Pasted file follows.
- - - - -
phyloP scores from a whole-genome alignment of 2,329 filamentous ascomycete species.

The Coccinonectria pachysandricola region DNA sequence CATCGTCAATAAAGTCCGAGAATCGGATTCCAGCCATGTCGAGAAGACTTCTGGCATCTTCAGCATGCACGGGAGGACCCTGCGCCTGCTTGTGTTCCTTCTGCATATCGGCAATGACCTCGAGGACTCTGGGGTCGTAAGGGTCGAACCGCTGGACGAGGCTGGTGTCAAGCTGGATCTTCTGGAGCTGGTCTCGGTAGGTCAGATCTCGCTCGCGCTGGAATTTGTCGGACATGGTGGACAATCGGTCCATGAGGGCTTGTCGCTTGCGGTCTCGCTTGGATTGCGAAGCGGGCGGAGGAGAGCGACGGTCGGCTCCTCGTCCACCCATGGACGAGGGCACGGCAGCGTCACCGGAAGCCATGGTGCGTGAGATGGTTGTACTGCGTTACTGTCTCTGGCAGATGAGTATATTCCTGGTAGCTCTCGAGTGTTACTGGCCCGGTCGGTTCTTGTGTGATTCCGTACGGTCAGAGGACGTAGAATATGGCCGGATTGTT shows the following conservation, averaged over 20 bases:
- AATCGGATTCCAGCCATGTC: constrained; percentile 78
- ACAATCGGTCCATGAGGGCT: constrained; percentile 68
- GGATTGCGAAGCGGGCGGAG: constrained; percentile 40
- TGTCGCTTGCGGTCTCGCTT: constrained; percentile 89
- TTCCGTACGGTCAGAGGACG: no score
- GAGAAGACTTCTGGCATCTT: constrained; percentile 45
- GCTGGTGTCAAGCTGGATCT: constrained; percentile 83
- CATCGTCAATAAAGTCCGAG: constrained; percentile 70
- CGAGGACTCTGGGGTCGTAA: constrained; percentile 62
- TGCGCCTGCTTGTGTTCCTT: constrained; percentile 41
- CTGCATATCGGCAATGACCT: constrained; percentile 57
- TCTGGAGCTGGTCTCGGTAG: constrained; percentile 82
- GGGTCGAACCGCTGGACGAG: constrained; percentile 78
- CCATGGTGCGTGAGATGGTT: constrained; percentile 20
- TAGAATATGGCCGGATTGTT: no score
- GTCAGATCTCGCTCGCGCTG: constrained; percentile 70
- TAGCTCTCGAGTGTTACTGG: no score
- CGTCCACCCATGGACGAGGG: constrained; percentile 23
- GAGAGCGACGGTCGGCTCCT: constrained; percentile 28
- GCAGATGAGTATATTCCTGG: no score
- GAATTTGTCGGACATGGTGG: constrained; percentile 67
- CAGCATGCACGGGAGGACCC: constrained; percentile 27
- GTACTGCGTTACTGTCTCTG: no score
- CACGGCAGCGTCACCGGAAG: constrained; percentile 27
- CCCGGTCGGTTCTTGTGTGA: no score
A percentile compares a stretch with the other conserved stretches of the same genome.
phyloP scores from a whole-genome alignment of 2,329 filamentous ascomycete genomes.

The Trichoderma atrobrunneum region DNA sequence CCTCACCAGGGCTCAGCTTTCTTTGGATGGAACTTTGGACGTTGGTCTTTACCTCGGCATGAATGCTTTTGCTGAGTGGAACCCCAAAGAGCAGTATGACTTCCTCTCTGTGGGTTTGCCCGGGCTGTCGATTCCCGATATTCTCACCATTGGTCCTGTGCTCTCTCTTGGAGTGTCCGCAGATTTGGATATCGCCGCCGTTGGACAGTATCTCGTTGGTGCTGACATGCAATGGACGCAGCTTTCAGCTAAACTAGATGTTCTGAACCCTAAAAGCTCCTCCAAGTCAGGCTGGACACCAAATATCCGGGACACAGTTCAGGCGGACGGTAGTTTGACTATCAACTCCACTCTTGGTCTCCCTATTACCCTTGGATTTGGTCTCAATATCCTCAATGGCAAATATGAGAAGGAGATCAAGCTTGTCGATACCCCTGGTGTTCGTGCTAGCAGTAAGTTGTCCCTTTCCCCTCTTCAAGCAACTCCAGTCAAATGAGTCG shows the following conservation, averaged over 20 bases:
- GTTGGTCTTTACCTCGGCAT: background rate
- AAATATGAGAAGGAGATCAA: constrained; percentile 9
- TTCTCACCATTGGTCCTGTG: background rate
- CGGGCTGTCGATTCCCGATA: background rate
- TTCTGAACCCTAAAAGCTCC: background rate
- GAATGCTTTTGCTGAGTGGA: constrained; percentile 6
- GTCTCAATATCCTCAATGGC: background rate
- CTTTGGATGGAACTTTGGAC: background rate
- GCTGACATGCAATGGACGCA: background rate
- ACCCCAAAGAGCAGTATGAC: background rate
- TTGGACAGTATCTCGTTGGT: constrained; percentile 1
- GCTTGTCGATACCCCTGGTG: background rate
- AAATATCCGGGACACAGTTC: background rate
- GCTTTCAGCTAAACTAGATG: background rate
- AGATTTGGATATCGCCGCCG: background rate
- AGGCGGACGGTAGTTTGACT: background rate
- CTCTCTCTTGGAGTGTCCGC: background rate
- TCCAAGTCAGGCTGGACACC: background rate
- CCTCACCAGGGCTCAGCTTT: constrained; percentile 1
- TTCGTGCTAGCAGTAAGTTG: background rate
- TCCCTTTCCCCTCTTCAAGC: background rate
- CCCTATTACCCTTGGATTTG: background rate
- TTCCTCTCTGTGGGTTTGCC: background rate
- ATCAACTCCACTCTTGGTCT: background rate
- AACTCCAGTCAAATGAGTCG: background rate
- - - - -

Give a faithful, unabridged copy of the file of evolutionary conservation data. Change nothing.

phyloP scores from a whole-genome alignment of 2,329 filamentous ascomycete species.

The Coccinonectria pachysandricola region DNA sequence CATCGTCAATAAAGTCCGAGAATCGGATTCCAGCCATGTCGAGAAGACTTCTGGCATCTTCAGCATGCACGGGAGGACCCTGCGCCTGCTTGTGTTCCTTCTGCATATCGGCAATGACCTCGAGGACTCTGGGGTCGTAAGGGTCGAACCGCTGGACGAGGCTGGTGTCAAGCTGGATCTTCTGGAGCTGGTCTCGGTAGGTCAGATCTCGCTCGCGCTGGAATTTGTCGGACATGGTGGACAATCGGTCCATGAGGGCTTGTCGCTTGCGGTCTCGCTTGGATTGCGAAGCGGGCGGAGGAGAGCGACGGTCGGCTCCTCGTCCACCCATGGACGAGGGCACGGCAGCGTCACCGGAAGCCATGGTGCGTGAGATGGTTGTACTGCGTTACTGTCTCTGGCAGATGAGTATATTCCTGGTAGCTCTCGAGTGTTACTGGCCCGGTCGGTTCTTGTGTGATTCCGTACGGTCAGAGGACGTAGAATATGGCCGGATTGTT shows the following conservation, averaged over 20 bases:
- AATCGGATTCCAGCCATGTC: constrained; percentile 78
- ACAATCGGTCCATGAGGGCT: constrained; percentile 68
- GGATTGCGAAGCGGGCGGAG: constrained; percentile 40
- TGTCGCTTGCGGTCTCGCTT: constrained; percentile 89
- TTCCGTACGGTCAGAGGACG: no score
- GAGAAGACTTCTGGCATCTT: constrained; percentile 45
- GCTGGTGTCAAGCTGGATCT: constrained; percentile 83
- CATCGTCAATAAAGTCCGAG: constrained; percentile 70
- CGAGGACTCTGGGGTCGTAA: constrained; percentile 62
- TGCGCCTGCTTGTGTTCCTT: constrained; percentile 41
- CTGCATATCGGCAATGACCT: constrained; percentile 57
- TCTGGAGCTGGTCTCGGTAG: constrained; percentile 82
- GGGTCGAACCGCTGGACGAG: constrained; percentile 78
- CCATGGTGCGTGAGATGGTT: constrained; percentile 20
- TAGAATATGGCCGGATTGTT: no score
- GTCAGATCTCGCTCGCGCTG: constrained; percentile 70
- TAGCTCTCGAGTGTTACTGG: no score
- CGTCCACCCATGGACGAGGG: constrained; percentile 23
- GAGAGCGACGGTCGGCTCCT: constrained; percentile 28
- GCAGATGAGTATATTCCTGG: no score
- GAATTTGTCGGACATGGTGG: constrained; percentile 67
- CAGCATGCACGGGAGGACCC: constrained; percentile 27
- GTACTGCGTTACTGTCTCTG: no score
- CACGGCAGCGTCACCGGAAG: constrained; percentile 27
- CCCGGTCGGTTCTTGTGTGA: no score
A percentile compares a stretch with the other conserved stretches of the same genome.
phyloP scores from a whole-genome alignment of 2,329 filamentous ascomycete genomes.

The Trichoderma atrobrunneum region DNA sequence CCTCACCAGGGCTCAGCTTTCTTTGGATGGAACTTTGGACGTTGGTCTTTACCTCGGCATGAATGCTTTTGCTGAGTGGAACCCCAAAGAGCAGTATGACTTCCTCTCTGTGGGTTTGCCCGGGCTGTCGATTCCCGATATTCTCACCATTGGTCCTGTGCTCTCTCTTGGAGTGTCCGCAGATTTGGATATCGCCGCCGTTGGACAGTATCTCGTTGGTGCTGACATGCAATGGACGCAGCTTTCAGCTAAACTAGATGTTCTGAACCCTAAAAGCTCCTCCAAGTCAGGCTGGACACCAAATATCCGGGACACAGTTCAGGCGGACGGTAGTTTGACTATCAACTCCACTCTTGGTCTCCCTATTACCCTTGGATTTGGTCTCAATATCCTCAATGGCAAATATGAGAAGGAGATCAAGCTTGTCGATACCCCTGGTGTTCGTGCTAGCAGTAAGTTGTCCCTTTCCCCTCTTCAAGCAACTCCAGTCAAATGAGTCG shows the following conservation, averaged over 20 bases:
- GTTGGTCTTTACCTCGGCAT: background rate
- AAATATGAGAAGGAGATCAA: constrained; percentile 9
- TTCTCACCATTGGTCCTGTG: background rate
- CGGGCTGTCGATTCCCGATA: background rate
- TTCTGAACCCTAAAAGCTCC: background rate
- GAATGCTTTTGCTGAGTGGA: constrained; percentile 6
- GTCTCAATATCCTCAATGGC: background rate
- CTTTGGATGGAACTTTGGAC: background rate
- GCTGACATGCAATGGACGCA: background rate
- ACCCCAAAGAGCAGTATGAC: background rate
- TTGGACAGTATCTCGTTGGT: constrained; percentile 1
- GCTTGTCGATACCCCTGGTG: background rate
- AAATATCCGGGACACAGTTC: background rate
- GCTTTCAGCTAAACTAGATG: background rate
- AGATTTGGATATCGCCGCCG: background rate
- AGGCGGACGGTAGTTTGACT: background rate
- CTCTCTCTTGGAGTGTCCGC: background rate
- TCCAAGTCAGGCTGGACACC: background rate
- CCTCACCAGGGCTCAGCTTT: constrained; percentile 1
- TTCGTGCTAGCAGTAAGTTG: background rate
- TCCCTTTCCCCTCTTCAAGC: background rate
- CCCTATTACCCTTGGATTTG: background rate
- TTCCTCTCTGTGGGTTTGCC: background rate
- ATCAACTCCACTCTTGGTCT: background rate
- AACTCCAGTCAAATGAGTCG: background rate